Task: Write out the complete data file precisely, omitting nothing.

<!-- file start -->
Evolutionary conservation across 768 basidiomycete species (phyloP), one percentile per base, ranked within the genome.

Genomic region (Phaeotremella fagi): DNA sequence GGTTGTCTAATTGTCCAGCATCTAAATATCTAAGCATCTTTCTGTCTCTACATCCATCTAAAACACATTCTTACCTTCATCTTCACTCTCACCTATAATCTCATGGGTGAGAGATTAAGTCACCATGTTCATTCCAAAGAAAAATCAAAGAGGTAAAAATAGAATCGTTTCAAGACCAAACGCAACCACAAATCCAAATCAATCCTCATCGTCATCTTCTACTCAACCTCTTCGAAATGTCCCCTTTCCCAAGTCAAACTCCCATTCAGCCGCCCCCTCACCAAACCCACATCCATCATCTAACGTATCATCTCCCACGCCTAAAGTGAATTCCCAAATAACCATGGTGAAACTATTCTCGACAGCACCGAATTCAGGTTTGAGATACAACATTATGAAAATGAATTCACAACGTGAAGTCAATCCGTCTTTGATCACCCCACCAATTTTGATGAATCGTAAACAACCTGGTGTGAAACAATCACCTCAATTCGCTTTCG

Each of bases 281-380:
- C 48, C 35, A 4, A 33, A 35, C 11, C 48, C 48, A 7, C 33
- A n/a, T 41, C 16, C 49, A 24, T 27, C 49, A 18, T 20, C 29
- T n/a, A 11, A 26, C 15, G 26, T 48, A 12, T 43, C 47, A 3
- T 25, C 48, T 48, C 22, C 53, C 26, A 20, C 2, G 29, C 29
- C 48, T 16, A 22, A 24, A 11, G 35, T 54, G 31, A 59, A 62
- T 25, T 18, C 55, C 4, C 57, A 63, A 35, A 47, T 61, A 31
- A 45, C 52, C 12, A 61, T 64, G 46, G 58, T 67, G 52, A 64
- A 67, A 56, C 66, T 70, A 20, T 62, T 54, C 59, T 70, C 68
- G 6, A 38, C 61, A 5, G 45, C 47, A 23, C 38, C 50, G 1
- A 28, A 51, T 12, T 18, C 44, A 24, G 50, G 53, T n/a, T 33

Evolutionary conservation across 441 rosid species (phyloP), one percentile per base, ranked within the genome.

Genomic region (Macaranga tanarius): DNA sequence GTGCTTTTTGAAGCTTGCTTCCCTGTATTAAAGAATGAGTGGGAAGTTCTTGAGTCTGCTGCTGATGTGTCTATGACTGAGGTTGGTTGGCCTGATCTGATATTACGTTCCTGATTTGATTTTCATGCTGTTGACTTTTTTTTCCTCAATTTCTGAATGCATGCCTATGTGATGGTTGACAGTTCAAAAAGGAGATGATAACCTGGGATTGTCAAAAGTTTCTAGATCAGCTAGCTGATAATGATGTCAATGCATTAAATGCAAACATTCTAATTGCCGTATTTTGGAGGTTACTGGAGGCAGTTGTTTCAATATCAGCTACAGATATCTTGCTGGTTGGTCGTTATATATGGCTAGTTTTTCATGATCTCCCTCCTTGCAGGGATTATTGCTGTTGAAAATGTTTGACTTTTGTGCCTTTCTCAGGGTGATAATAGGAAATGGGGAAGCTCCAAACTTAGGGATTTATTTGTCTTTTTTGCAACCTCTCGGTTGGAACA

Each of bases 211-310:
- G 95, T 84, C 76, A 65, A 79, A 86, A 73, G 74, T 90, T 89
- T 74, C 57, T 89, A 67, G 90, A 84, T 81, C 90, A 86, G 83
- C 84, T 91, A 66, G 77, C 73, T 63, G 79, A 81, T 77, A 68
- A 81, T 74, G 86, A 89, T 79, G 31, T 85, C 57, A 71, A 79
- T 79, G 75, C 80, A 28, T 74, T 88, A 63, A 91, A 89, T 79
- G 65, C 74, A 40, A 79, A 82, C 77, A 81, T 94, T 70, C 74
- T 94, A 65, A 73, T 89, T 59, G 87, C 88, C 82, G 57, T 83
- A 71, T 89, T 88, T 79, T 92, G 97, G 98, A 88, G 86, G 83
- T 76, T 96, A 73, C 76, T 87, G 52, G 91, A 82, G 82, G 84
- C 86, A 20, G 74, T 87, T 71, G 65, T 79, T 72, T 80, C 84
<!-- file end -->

Evolutionary conservation across 768 basidiomycete species (phyloP), one percentile per base, ranked within the genome.

Genomic region (Phaeotremella fagi): DNA sequence GGTTGTCTAATTGTCCAGCATCTAAATATCTAAGCATCTTTCTGTCTCTACATCCATCTAAAACACATTCTTACCTTCATCTTCACTCTCACCTATAATCTCATGGGTGAGAGATTAAGTCACCATGTTCATTCCAAAGAAAAATCAAAGAGGTAAAAATAGAATCGTTTCAAGACCAAACGCAACCACAAATCCAAATCAATCCTCATCGTCATCTTCTACTCAACCTCTTCGAAATGTCCCCTTTCCCAAGTCAAACTCCCATTCAGCCGCCCCCTCACCAAACCCACATCCATCATCTAACGTATCATCTCCCACGCCTAAAGTGAATTCCCAAATAACCATGGTGAAACTATTCTCGACAGCACCGAATTCAGGTTTGAGATACAACATTATGAAAATGAATTCACAACGTGAAGTCAATCCGTCTTTGATCACCCCACCAATTTTGATGAATCGTAAACAACCTGGTGTGAAACAATCACCTCAATTCGCTTTCG

Each of bases 281-380:
- C 48, C 35, A 4, A 33, A 35, C 11, C 48, C 48, A 7, C 33
- A n/a, T 41, C 16, C 49, A 24, T 27, C 49, A 18, T 20, C 29
- T n/a, A 11, A 26, C 15, G 26, T 48, A 12, T 43, C 47, A 3
- T 25, C 48, T 48, C 22, C 53, C 26, A 20, C 2, G 29, C 29
- C 48, T 16, A 22, A 24, A 11, G 35, T 54, G 31, A 59, A 62
- T 25, T 18, C 55, C 4, C 57, A 63, A 35, A 47, T 61, A 31
- A 45, C 52, C 12, A 61, T 64, G 46, G 58, T 67, G 52, A 64
- A 67, A 56, C 66, T 70, A 20, T 62, T 54, C 59, T 70, C 68
- G 6, A 38, C 61, A 5, G 45, C 47, A 23, C 38, C 50, G 1
- A 28, A 51, T 12, T 18, C 44, A 24, G 50, G 53, T n/a, T 33

Evolutionary conservation across 441 rosid species (phyloP), one percentile per base, ranked within the genome.

Genomic region (Macaranga tanarius): DNA sequence GTGCTTTTTGAAGCTTGCTTCCCTGTATTAAAGAATGAGTGGGAAGTTCTTGAGTCTGCTGCTGATGTGTCTATGACTGAGGTTGGTTGGCCTGATCTGATATTACGTTCCTGATTTGATTTTCATGCTGTTGACTTTTTTTTCCTCAATTTCTGAATGCATGCCTATGTGATGGTTGACAGTTCAAAAAGGAGATGATAACCTGGGATTGTCAAAAGTTTCTAGATCAGCTAGCTGATAATGATGTCAATGCATTAAATGCAAACATTCTAATTGCCGTATTTTGGAGGTTACTGGAGGCAGTTGTTTCAATATCAGCTACAGATATCTTGCTGGTTGGTCGTTATATATGGCTAGTTTTTCATGATCTCCCTCCTTGCAGGGATTATTGCTGTTGAAAATGTTTGACTTTTGTGCCTTTCTCAGGGTGATAATAGGAAATGGGGAAGCTCCAAACTTAGGGATTTATTTGTCTTTTTTGCAACCTCTCGGTTGGAACA

Each of bases 211-310:
- G 95, T 84, C 76, A 65, A 79, A 86, A 73, G 74, T 90, T 89
- T 74, C 57, T 89, A 67, G 90, A 84, T 81, C 90, A 86, G 83
- C 84, T 91, A 66, G 77, C 73, T 63, G 79, A 81, T 77, A 68
- A 81, T 74, G 86, A 89, T 79, G 31, T 85, C 57, A 71, A 79
- T 79, G 75, C 80, A 28, T 74, T 88, A 63, A 91, A 89, T 79
- G 65, C 74, A 40, A 79, A 82, C 77, A 81, T 94, T 70, C 74
- T 94, A 65, A 73, T 89, T 59, G 87, C 88, C 82, G 57, T 83
- A 71, T 89, T 88, T 79, T 92, G 97, G 98, A 88, G 86, G 83
- T 76, T 96, A 73, C 76, T 87, G 52, G 91, A 82, G 82, G 84
- C 86, A 20, G 74, T 87, T 71, G 65, T 79, T 72, T 80, C 84